• Some customers pick many tickets or tap the machine several times.
  • Some preferred transaction are  not on the menu of choices to select, or there are customers who wish to do multiple transactions.
  • There are queue jumpers. Two variants of these are  (1) bank managers  who punch the ‘handicapped button’ on the machines to pull tickets for their preferred customers (2) security guards pull and hold tickets which they discretely hand to regular customers (and for which they might get a tip).
  • They depend on the goodwill of bank staff, but there are are bank tellers who simply don’t call up customers – You can see them sitting, and doing other things, while their number above their heads, does not change for long periods of time.

One solution is for the machines to evolves into smarter devices where customers can actually transact themselves, instead of getting tickets to form other queues in the bank. There are now  more self-service stations or tablet devices at some bank branches, some just for marketing products, but going forward, they will be the devices that will really reduce queues at the bank halls.

Points to Consider before Switching Bank Accounts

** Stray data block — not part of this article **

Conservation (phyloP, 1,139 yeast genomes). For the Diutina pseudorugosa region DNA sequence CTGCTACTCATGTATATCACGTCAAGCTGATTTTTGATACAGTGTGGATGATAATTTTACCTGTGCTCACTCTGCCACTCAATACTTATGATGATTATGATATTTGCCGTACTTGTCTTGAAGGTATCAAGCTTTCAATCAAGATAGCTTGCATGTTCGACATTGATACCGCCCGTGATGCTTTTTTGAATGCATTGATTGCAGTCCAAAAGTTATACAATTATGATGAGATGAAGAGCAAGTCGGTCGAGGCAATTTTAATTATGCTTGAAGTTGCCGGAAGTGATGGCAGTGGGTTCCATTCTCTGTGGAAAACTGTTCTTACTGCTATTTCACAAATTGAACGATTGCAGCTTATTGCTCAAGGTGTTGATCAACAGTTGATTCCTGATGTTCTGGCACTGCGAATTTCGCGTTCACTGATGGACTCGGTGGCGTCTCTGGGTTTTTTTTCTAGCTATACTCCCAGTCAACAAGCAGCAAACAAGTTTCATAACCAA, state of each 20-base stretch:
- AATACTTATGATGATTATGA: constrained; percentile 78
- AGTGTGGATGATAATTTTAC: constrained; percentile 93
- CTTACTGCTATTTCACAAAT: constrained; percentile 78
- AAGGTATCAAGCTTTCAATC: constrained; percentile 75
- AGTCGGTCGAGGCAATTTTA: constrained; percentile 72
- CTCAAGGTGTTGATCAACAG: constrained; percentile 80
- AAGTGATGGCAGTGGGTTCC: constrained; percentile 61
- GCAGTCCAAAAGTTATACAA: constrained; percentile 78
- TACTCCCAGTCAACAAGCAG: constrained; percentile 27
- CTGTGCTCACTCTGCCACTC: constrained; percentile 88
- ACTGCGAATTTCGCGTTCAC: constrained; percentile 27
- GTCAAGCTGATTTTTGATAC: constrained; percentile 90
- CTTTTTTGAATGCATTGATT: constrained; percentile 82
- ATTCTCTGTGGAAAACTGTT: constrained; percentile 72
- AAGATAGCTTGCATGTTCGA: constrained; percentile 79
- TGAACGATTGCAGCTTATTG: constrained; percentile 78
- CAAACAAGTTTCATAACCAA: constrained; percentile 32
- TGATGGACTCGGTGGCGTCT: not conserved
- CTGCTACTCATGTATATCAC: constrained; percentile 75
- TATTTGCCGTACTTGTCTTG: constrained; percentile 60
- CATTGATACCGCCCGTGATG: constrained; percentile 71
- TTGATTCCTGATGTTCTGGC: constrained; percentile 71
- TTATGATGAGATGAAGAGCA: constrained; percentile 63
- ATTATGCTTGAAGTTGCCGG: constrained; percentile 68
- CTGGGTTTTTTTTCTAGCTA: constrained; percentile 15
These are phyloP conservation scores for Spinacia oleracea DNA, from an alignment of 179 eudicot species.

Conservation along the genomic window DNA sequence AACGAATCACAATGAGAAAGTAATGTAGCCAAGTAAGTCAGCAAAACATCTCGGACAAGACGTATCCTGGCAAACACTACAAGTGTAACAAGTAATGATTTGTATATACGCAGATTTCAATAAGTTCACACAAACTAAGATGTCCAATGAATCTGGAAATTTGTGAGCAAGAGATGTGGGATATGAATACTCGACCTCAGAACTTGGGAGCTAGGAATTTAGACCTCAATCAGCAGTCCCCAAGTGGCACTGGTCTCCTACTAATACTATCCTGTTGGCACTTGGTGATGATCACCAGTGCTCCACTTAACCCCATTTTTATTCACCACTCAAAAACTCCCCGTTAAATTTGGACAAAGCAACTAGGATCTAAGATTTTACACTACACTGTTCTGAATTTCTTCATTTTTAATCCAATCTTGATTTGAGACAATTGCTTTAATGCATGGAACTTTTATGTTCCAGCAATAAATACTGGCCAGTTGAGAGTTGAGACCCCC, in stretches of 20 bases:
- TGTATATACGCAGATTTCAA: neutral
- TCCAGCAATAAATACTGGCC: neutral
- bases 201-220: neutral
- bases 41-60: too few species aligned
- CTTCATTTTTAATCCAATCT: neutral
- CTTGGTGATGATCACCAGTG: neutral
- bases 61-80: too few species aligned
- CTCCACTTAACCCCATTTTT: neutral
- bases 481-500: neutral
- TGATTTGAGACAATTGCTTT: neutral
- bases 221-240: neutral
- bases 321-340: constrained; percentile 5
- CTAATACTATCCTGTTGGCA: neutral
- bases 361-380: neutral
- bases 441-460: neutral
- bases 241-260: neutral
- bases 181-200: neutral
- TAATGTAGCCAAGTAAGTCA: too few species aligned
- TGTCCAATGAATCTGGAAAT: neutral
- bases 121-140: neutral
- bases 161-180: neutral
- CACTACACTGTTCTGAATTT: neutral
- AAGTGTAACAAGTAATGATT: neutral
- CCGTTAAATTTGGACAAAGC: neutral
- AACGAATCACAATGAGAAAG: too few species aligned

This was inspired by a query from ‏@KaranjaJ on if there Is there a .Ke bank that delivers on its promise or is their verbal communication a load of B.S

1. Find a bank you’re comfortable with. You should not be unhappy with your bank.

2. If you outgrow the bank you’re with, move on. You may have been a customer for years, but your needs have changed, and these days it may not be as smooth as it once was. Maybe the bank ownership changed or the relationship managers you had moved on leaving you with without the friendly familiar service you enjoyed.

3. Don’t believe all promises advertised by a new bank product in a brochure. They are only telling you the good side.

4. Keep your old bank account for a while and only close it when you’re happy with the new one. Some customers find that the new bank is charging them for services they were getting for free at their previous one.

5. Negotiate with your current bank. They may waive some charges or make some changes, if you ask.

6 No one and no bank is perfect. Each bank has some positive’s, and also some negative’s.

7. The people who sell the product, are not the ones who will service it. When shopping for a new bank or product be wary if the person selling it is an agent on commission, not an employee of the bank. What they promise may not be delivered as you understand it.

8. Ask about all charges for the new service – Joining fees, admin/maintenance fees e.g. there may be an upfront 5% on your investment which is taken out before you account is event credited, and if that happened every year, you will not grow your investment much.

9. This is the era of mobile & internet. You should be able to view and query your accounts online – and this should be at no cost (it’s always cheaper for the bank to give you some account access, than you having to go to the branch to ask for a statement)

10. Read the fine print before you sign. You may be desperate, but take a few minutes to query some clauses, and it it’s a loan or investor agreement, ask to read it overnight, and get some legal advice.